Gulf & Western Industries Inc. and two of its top officers were charged yesterday with widespread violations of federal securities law ranging from misusing pension funds to using millions of corporate dollars secretly to inflate the books of the Dominican Republic's central bank.

In a broad civil complaint filed in U.S. District Court here, the Securities and Exchange Commission also alleged that G&W violated antifraud and antimanipulation regulations over the last decade by failing to disclose certain corporate activities -- including massive investments in the sugar futures market -- to the SEC and the company's stockholders and board of directors.

In a statement released at its New York corporate headquarters, G&W, the nation's 39th largest corporation in assets, called the allegations "unwarranted and outrageous." The company has hired attorney Edward Bennett Williams to defend it against the charges.

The company, its chairman and chief executive officer, Charles Bluhdorn, and executive vice president Don Gaston were charged with dozens of violations in the 60-page SEC filing.

The SEC charged G&W with transferring millions of dollars to the Dominican Republic at the end of each year, for several years, to help it inflate dollar reserves on its central bank's financial statement.

In exchange, the SEC contends, the Dominican Republic allowed G&W, in January of each following year, to withdraw and return to the United States more than the allowable amount of dollars from its earnings there.

The SEC also accused Bluhdorn of committing millions of dollars of G&W funds, through a Bahamian subsidiary, to transactions in the highly risky sugar futures market without informing even his own board.

The SEC alleged that Bluhdorn, again without the knowledge or approval of his companyS board or the stockholders, arranged to have the Dominican Republic participate with G&W in sugar futures speculation. Although the sugar futures activity brought G&w an estimated $65 million in profits, it is unclear how much was, or will be, given to the Dominican government, the complaint alleges.

The SEC alleged that Bluhdorn deceived Dominican officials into thinking that their share of the profits on certain sugar futures contracts was $19 million instead of about $38 million. It also alleged that Gaston and another G&W official told company auditors that the Dominicans had agreed to reducing their profits from $38 million to $19 million for other considerations to aid the country's economic development.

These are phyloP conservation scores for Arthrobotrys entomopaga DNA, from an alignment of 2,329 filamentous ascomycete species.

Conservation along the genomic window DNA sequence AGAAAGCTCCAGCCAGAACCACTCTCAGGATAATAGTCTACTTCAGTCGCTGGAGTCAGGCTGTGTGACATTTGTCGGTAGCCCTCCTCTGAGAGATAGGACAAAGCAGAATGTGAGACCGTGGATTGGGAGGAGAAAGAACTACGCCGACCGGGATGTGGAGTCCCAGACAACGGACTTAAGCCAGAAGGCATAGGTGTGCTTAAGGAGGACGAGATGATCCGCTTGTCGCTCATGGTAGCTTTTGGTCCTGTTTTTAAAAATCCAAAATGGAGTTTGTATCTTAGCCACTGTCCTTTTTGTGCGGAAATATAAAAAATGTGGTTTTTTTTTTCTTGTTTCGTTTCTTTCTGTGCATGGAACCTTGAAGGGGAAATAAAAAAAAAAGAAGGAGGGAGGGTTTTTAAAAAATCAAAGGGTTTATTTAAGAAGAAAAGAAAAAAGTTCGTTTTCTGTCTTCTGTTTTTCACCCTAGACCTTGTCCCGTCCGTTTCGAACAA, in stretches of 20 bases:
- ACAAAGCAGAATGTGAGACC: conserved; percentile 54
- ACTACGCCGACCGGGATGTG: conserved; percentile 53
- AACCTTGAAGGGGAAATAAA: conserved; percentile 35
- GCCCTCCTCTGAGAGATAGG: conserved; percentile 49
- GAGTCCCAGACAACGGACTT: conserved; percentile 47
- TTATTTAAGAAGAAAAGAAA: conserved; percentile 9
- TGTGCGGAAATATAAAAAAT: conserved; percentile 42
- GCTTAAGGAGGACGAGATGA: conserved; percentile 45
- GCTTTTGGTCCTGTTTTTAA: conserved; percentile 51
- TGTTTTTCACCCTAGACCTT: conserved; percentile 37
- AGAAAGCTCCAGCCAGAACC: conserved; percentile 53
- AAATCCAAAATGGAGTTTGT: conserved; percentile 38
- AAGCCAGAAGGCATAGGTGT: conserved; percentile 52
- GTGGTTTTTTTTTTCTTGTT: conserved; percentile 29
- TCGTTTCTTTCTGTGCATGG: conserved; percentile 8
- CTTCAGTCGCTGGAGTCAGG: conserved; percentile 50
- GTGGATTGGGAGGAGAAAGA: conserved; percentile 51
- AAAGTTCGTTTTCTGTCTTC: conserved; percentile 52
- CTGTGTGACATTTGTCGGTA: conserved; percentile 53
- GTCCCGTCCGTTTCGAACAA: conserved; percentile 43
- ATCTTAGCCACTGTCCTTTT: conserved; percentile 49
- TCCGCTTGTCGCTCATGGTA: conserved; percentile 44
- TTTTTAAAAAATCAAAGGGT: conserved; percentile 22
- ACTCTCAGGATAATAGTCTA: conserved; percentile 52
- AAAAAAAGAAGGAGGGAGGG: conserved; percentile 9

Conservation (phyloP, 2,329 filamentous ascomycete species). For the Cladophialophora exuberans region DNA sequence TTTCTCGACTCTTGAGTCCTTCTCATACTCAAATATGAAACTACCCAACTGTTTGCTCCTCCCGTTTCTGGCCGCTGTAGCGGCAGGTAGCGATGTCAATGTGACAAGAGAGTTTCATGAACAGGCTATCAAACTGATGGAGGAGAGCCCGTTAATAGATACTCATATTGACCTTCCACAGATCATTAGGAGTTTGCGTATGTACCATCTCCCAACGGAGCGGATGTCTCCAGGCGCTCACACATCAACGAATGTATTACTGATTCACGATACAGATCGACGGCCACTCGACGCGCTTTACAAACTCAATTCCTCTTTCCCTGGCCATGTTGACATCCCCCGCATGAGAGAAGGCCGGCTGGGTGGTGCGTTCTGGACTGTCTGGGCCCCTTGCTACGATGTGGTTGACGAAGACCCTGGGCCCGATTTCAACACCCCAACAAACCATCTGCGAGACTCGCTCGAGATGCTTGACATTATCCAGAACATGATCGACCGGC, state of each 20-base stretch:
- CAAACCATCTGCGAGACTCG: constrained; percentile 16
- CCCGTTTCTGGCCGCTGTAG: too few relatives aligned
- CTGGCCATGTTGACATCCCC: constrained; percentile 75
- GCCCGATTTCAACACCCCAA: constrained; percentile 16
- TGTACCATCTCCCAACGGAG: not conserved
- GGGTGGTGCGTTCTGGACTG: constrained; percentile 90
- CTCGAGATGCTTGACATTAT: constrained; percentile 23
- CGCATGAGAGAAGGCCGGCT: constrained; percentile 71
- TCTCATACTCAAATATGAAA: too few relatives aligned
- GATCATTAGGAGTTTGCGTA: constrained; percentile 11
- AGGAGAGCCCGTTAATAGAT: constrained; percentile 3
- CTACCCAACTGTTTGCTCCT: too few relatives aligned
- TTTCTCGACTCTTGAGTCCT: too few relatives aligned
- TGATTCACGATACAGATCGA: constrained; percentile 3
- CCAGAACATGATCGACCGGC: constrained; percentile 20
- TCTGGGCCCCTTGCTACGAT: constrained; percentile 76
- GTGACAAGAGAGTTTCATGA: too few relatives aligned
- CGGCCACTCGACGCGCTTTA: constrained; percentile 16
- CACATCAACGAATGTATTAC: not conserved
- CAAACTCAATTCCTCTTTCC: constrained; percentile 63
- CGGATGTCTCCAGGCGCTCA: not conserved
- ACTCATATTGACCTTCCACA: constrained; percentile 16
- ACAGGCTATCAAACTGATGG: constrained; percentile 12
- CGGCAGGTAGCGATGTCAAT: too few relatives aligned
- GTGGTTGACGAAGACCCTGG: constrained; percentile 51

In facr, G&W has spent $8 million on such projects as the establishment of a Dominican Tourist Information Center in New York City, financial aid for the 1977 Miss Universe Beauty Pageant in the Dominican Republic, and the construction of an artists' colony and baseball stadium in the tiny country, the SEC said.

The SEC also charged that Bluhdorn and Gaston were reimbursed for expenses without providing adequate documentation to determine if they were business-related. The officers used corporate airplanes and limousines for personal purposes and used G&w employes for personal tax, legal and financial services, the SEC alleged.

The SEC accused the company, Bluhdorn and Gaston of using the huge G&W pension fund "to make inappropriate investments in securities owned or issued by G&w or in which G&w or its officers had an interest."

"These investments," the SEC alleged, "were made for the purposes of furthering the interest of G&W, or one of its officers and not for the benefit of the pension fund," which, the SEC said "incurred substantial losses."

G&W was also charged with overstating the value of assets on several occasions to avoidd showing losses.

In one case, the SEC alleged, the company sold $460,000 worth of Resorts International stock -- which it had purchased for about $6 million -- back to Resorts for land in the Bahamas. But rather than showing that land to be worth the estimated half million dollars the Bahamian tax authorities had assessed it at, G&W allegedly valued the land at $6 million, thus avoiding recognition of a loss.

And in 1969, the SEC charged, a G&W subsidiary, Paramount Pictures Corp., transferred to Commonwealth United Corp. the rights to proceeds from the movie "Darling Lili" in return for $31.2 million in Commonwealth debentures. Commonwealth had financial difficulities, and G&W failed to properly disclose that the debentures were nearly worthless.

Similar allegations were made about other G&W ransactions, including some involving companies affiliated with financier Michele Sindona.

The allegations grew out of a 3 1/2 year SEC investigation. In its complaint, the SEC seeks an injunction against future activities such as the ones described in its filing, and calls on the court to appoint someone to investigate the company's operations and determine if corrective measures are needed.

Many of the charges were the subject of an investigative series in The New York Times in July 1977.The newspaper reported that several former G&W officials were cooperating with the SEC in its probe.

G&W, the nation's 20th largest employer with 106,000 workers, made $180 million in profit on sales of $4.3 billion in 1978. Its various properties and subsidiaries include the Madison Square Garden Corp., owner of the pro basketball New York Knicks and pro hockey New York Rangers; Paramount Pictures, huge real estate holdings, and the world's largest sugar mill.

"The company is thriving," said Williams, its attorney. "It is more successful than it has ever been in its history. And as far as I know, no one has been hurt by the conduct of its officers."